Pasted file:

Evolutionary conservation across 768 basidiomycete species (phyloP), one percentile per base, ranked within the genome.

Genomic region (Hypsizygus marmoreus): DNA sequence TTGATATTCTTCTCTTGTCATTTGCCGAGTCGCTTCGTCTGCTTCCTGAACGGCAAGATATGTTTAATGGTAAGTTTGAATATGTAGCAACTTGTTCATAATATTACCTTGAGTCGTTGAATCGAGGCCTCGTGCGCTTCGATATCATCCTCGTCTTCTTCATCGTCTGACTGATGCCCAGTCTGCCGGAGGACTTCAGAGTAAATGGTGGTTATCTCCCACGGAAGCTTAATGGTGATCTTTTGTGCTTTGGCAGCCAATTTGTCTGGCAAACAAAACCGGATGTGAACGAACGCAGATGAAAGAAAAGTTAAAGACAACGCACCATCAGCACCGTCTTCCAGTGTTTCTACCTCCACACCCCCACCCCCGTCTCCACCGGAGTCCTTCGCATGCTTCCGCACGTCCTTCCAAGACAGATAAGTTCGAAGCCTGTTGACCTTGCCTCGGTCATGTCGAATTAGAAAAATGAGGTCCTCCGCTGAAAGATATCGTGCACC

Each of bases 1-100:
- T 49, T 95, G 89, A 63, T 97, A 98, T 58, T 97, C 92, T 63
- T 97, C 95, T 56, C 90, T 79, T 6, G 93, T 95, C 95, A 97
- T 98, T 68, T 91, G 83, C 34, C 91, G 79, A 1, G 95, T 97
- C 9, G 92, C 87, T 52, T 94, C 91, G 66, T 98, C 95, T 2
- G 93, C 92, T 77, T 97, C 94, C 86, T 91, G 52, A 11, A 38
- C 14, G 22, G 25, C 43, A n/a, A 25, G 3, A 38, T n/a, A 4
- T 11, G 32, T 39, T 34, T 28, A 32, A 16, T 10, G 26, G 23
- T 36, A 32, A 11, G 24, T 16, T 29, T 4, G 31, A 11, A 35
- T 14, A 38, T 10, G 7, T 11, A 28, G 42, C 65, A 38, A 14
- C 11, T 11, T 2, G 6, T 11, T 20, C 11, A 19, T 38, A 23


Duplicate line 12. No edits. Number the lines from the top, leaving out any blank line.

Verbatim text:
- T 14, A 38, T 10, G 7, T 11, A 28, G 42, C 65, A 38, A 14